The main biological pathway involved that has been well studied is stress. Experiencing stress activates your fight-or-flight response, and that constant activation throughout your life leads to higher inflammation. You can measure it through a combination of markers of inflammation and stress such as cortisol, lipid levels and hypertension. Those are put together into a score where a higher number is linked to an increased risk of cardiovascular disease and mortality.
In minoritized populations, you can see that score go up in a person’s early 30s or 40s, compared with white people, where you might not see the score go up until say age 50 or 60. Hypertension is a perfect example—you see it much earlier in Black people than the typical white person in the U.S.
I haven’t seen a lot of work on the association between stress and the timing of menopause yet. There’s more work to be done, especially in this context of racial disparities, to understand how weathering could be connected to natural menopause.
How did your new study include the excluded postmenopausal women?
The statistical analysis we did sort of emphasizes the people who were included in the SWAN study who were representative of the people who were screened for the study but didn’t make it in. So we tried to make the SWAN sample more representative by this weighting scheme essentially. This is not perfect. It would be much better to include these women earlier, but it was a way to try to mitigate this bias as best as we could using the data that we had. [Editor’s Note: SWAN screened about 14,000 participants, of whom about 3,000 were included in the study. In the new paper, the authors identified people in the screened group who were ineligible because they were postmenopausal. For instance, a 52-year-old Black woman who experienced menopause at age 49 may have been included if she had enrolled a few years sooner. The new study’s authors reanalyzed the updated SWAN data that accounted for these missing participants.]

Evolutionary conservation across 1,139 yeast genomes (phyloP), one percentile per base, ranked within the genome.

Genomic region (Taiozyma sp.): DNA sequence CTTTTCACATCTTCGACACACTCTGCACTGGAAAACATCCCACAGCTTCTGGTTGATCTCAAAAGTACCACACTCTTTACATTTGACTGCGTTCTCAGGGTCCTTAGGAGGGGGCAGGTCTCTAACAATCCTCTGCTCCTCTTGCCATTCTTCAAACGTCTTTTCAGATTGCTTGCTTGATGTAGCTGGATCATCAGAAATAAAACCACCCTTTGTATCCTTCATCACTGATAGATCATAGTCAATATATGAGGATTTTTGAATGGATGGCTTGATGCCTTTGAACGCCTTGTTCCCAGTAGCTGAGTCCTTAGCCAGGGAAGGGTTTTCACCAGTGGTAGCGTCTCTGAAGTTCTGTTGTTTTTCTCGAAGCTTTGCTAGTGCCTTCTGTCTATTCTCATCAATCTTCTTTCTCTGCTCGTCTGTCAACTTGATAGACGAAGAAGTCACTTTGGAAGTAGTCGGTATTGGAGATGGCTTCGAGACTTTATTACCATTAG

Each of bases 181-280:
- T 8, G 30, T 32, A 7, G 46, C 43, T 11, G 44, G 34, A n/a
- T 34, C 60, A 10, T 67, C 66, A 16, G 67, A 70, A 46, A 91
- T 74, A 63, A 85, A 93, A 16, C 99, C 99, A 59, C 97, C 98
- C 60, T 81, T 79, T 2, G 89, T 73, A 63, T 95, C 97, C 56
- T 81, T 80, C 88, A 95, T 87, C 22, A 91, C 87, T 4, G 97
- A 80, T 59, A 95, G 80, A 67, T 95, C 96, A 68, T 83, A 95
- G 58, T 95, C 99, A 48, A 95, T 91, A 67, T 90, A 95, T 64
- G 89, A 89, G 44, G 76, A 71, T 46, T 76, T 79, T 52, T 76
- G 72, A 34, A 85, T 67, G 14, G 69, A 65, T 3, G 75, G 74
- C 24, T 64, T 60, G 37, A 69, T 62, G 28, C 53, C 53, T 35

What did you find?
Prior to our analysis, there were no racial differences in the timing of menopause found in SWAN’s previous analyses. Once we accounted for this selection process, there was about a 1.2-year difference between Black and white women. Black women in the study have natural menopause about 0.6 year earlier and surgical menopause almost two years earlier on average. In studies of the timing of menopause, surgical menopause is often kind of forgotten about and left out of the analysis. Black women have the highest rates of surgical menopause. [They had] double the rates of surgical menopause coming into the study and had higher rates in the study as well.
Surgical menopause rates for Hispanic women were similar to those of white women in SWAN and in our analysis. Even though Hispanic women have similar rates of surgical menopause, compared with white women, both Black and Hispanic women in SWAN had surgical menopause at significantly earlier ages than white women. Black women had it even earlier than Hispanic women, but in both groups the average age was still significantly earlier than that of white women. The data confirms other studies that have shown similar rates of hysterectomy for Hispanic versus white women, but I believe that this is one of the first studies to show that Black and Hispanic women experience surgical menopause at earlier ages than white women. Japanese American and Chinese American women have natural menopause on average later than white women. And they have very low rates of surgical menopause—the lowest rates in our study.
How did you infer that the differences in menopause were because of experiencing discrimination and not for other reasons?
Even when we accounted for things like socioeconomic status and differences in health behaviors, such as alcohol use and exercise, there were still these racial differences in menopause. That kind of points to something that was unmeasured—something about being in this social construct, of being categorized as Black or Hispanic in the U.S., that is contributing to this difference. The next step is probably to study the stress factors that we know are really associated with weathering to see if those can explain some of these racial differences.
Why does the timing of menopause matter to people’s health?
We know that the menopausal period is an important programming time for the body. Your risk of cardiovascular disease, Alzheimer’s disease and dementia—and early mortality—can really be altered or modified during that menopausal transition. There are lots of chronic diseases that can happen earlier in life if you go through menopause earlier, whether it’s surgical or natural. So where and when it happens and how long it lasts can be very important. As our population is aging and living much longer, this transition is an even more important window to a person’s health in the 20 or 30 years after menopause.
We also know that Black women have a shorter life span on average than white women in the U.S. Black women have a higher risk of cardiovascular disease and diabetes as they age as well. I think we can look to menopause as a potential inflection point—a time that could be contributing to those racial disparities and maybe a time for intervention as well.